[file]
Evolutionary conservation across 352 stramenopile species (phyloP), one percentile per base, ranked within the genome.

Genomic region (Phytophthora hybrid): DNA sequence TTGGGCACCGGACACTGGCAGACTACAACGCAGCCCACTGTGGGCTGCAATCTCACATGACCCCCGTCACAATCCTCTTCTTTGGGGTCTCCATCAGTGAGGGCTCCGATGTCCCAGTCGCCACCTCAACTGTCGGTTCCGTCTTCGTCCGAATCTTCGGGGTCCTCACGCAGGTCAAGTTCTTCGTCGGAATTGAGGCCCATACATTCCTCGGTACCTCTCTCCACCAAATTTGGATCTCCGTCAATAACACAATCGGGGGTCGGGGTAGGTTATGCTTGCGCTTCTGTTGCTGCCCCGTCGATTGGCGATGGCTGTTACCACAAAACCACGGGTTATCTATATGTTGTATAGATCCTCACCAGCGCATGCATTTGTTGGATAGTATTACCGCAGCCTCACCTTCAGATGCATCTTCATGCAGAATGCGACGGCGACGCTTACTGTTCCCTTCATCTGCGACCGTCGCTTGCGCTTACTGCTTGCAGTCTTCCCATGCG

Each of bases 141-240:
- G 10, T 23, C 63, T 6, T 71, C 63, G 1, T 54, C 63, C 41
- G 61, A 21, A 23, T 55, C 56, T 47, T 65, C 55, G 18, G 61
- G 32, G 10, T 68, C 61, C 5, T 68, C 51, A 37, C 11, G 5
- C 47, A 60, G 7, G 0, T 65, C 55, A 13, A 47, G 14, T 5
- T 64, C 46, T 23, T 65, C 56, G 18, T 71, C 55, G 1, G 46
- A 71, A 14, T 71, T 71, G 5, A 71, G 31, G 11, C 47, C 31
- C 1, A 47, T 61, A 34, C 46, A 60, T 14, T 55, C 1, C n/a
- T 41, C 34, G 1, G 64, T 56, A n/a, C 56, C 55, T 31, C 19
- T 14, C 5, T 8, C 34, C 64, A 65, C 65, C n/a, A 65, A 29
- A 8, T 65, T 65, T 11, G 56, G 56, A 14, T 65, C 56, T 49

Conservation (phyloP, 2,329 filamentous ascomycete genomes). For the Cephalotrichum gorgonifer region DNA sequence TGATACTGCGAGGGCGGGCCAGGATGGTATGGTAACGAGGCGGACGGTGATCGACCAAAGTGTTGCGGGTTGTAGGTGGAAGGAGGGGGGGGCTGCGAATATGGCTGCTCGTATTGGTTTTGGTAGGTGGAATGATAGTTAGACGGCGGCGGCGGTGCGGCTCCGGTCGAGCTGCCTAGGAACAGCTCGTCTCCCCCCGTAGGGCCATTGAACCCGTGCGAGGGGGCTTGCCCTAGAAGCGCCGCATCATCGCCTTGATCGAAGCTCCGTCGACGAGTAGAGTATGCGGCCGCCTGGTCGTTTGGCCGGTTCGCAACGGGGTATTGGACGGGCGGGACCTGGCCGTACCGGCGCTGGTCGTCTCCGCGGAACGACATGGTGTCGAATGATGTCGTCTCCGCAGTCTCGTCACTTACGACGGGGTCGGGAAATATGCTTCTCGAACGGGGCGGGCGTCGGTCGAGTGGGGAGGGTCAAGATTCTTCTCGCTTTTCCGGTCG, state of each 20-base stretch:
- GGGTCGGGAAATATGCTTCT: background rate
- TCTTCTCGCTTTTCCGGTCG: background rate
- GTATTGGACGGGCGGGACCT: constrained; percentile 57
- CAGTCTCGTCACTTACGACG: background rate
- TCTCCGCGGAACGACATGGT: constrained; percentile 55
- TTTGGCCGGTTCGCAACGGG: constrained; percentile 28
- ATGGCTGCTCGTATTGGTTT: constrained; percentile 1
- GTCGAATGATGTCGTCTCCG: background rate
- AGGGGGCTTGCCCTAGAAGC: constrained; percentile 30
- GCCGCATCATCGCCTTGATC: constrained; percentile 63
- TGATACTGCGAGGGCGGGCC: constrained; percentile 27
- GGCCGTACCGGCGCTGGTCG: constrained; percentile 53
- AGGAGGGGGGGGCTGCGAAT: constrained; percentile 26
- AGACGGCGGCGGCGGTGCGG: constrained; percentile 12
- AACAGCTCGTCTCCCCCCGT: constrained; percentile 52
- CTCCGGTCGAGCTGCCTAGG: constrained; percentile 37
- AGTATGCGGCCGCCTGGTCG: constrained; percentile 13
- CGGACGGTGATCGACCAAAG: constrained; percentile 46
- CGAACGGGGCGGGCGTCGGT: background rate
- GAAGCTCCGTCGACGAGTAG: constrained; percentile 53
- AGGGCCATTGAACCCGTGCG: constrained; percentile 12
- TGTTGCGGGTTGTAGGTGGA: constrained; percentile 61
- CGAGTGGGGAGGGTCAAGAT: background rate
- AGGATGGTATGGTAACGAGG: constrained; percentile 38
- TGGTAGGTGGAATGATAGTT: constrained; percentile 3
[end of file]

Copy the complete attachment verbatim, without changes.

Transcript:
Evolutionary conservation across 352 stramenopile species (phyloP), one percentile per base, ranked within the genome.

Genomic region (Phytophthora hybrid): DNA sequence TTGGGCACCGGACACTGGCAGACTACAACGCAGCCCACTGTGGGCTGCAATCTCACATGACCCCCGTCACAATCCTCTTCTTTGGGGTCTCCATCAGTGAGGGCTCCGATGTCCCAGTCGCCACCTCAACTGTCGGTTCCGTCTTCGTCCGAATCTTCGGGGTCCTCACGCAGGTCAAGTTCTTCGTCGGAATTGAGGCCCATACATTCCTCGGTACCTCTCTCCACCAAATTTGGATCTCCGTCAATAACACAATCGGGGGTCGGGGTAGGTTATGCTTGCGCTTCTGTTGCTGCCCCGTCGATTGGCGATGGCTGTTACCACAAAACCACGGGTTATCTATATGTTGTATAGATCCTCACCAGCGCATGCATTTGTTGGATAGTATTACCGCAGCCTCACCTTCAGATGCATCTTCATGCAGAATGCGACGGCGACGCTTACTGTTCCCTTCATCTGCGACCGTCGCTTGCGCTTACTGCTTGCAGTCTTCCCATGCG

Each of bases 141-240:
- G 10, T 23, C 63, T 6, T 71, C 63, G 1, T 54, C 63, C 41
- G 61, A 21, A 23, T 55, C 56, T 47, T 65, C 55, G 18, G 61
- G 32, G 10, T 68, C 61, C 5, T 68, C 51, A 37, C 11, G 5
- C 47, A 60, G 7, G 0, T 65, C 55, A 13, A 47, G 14, T 5
- T 64, C 46, T 23, T 65, C 56, G 18, T 71, C 55, G 1, G 46
- A 71, A 14, T 71, T 71, G 5, A 71, G 31, G 11, C 47, C 31
- C 1, A 47, T 61, A 34, C 46, A 60, T 14, T 55, C 1, C n/a
- T 41, C 34, G 1, G 64, T 56, A n/a, C 56, C 55, T 31, C 19
- T 14, C 5, T 8, C 34, C 64, A 65, C 65, C n/a, A 65, A 29
- A 8, T 65, T 65, T 11, G 56, G 56, A 14, T 65, C 56, T 49

Conservation (phyloP, 2,329 filamentous ascomycete genomes). For the Cephalotrichum gorgonifer region DNA sequence TGATACTGCGAGGGCGGGCCAGGATGGTATGGTAACGAGGCGGACGGTGATCGACCAAAGTGTTGCGGGTTGTAGGTGGAAGGAGGGGGGGGCTGCGAATATGGCTGCTCGTATTGGTTTTGGTAGGTGGAATGATAGTTAGACGGCGGCGGCGGTGCGGCTCCGGTCGAGCTGCCTAGGAACAGCTCGTCTCCCCCCGTAGGGCCATTGAACCCGTGCGAGGGGGCTTGCCCTAGAAGCGCCGCATCATCGCCTTGATCGAAGCTCCGTCGACGAGTAGAGTATGCGGCCGCCTGGTCGTTTGGCCGGTTCGCAACGGGGTATTGGACGGGCGGGACCTGGCCGTACCGGCGCTGGTCGTCTCCGCGGAACGACATGGTGTCGAATGATGTCGTCTCCGCAGTCTCGTCACTTACGACGGGGTCGGGAAATATGCTTCTCGAACGGGGCGGGCGTCGGTCGAGTGGGGAGGGTCAAGATTCTTCTCGCTTTTCCGGTCG, state of each 20-base stretch:
- GGGTCGGGAAATATGCTTCT: background rate
- TCTTCTCGCTTTTCCGGTCG: background rate
- GTATTGGACGGGCGGGACCT: constrained; percentile 57
- CAGTCTCGTCACTTACGACG: background rate
- TCTCCGCGGAACGACATGGT: constrained; percentile 55
- TTTGGCCGGTTCGCAACGGG: constrained; percentile 28
- ATGGCTGCTCGTATTGGTTT: constrained; percentile 1
- GTCGAATGATGTCGTCTCCG: background rate
- AGGGGGCTTGCCCTAGAAGC: constrained; percentile 30
- GCCGCATCATCGCCTTGATC: constrained; percentile 63
- TGATACTGCGAGGGCGGGCC: constrained; percentile 27
- GGCCGTACCGGCGCTGGTCG: constrained; percentile 53
- AGGAGGGGGGGGCTGCGAAT: constrained; percentile 26
- AGACGGCGGCGGCGGTGCGG: constrained; percentile 12
- AACAGCTCGTCTCCCCCCGT: constrained; percentile 52
- CTCCGGTCGAGCTGCCTAGG: constrained; percentile 37
- AGTATGCGGCCGCCTGGTCG: constrained; percentile 13
- CGGACGGTGATCGACCAAAG: constrained; percentile 46
- CGAACGGGGCGGGCGTCGGT: background rate
- GAAGCTCCGTCGACGAGTAG: constrained; percentile 53
- AGGGCCATTGAACCCGTGCG: constrained; percentile 12
- TGTTGCGGGTTGTAGGTGGA: constrained; percentile 61
- CGAGTGGGGAGGGTCAAGAT: background rate
- AGGATGGTATGGTAACGAGG: constrained; percentile 38
- TGGTAGGTGGAATGATAGTT: constrained; percentile 3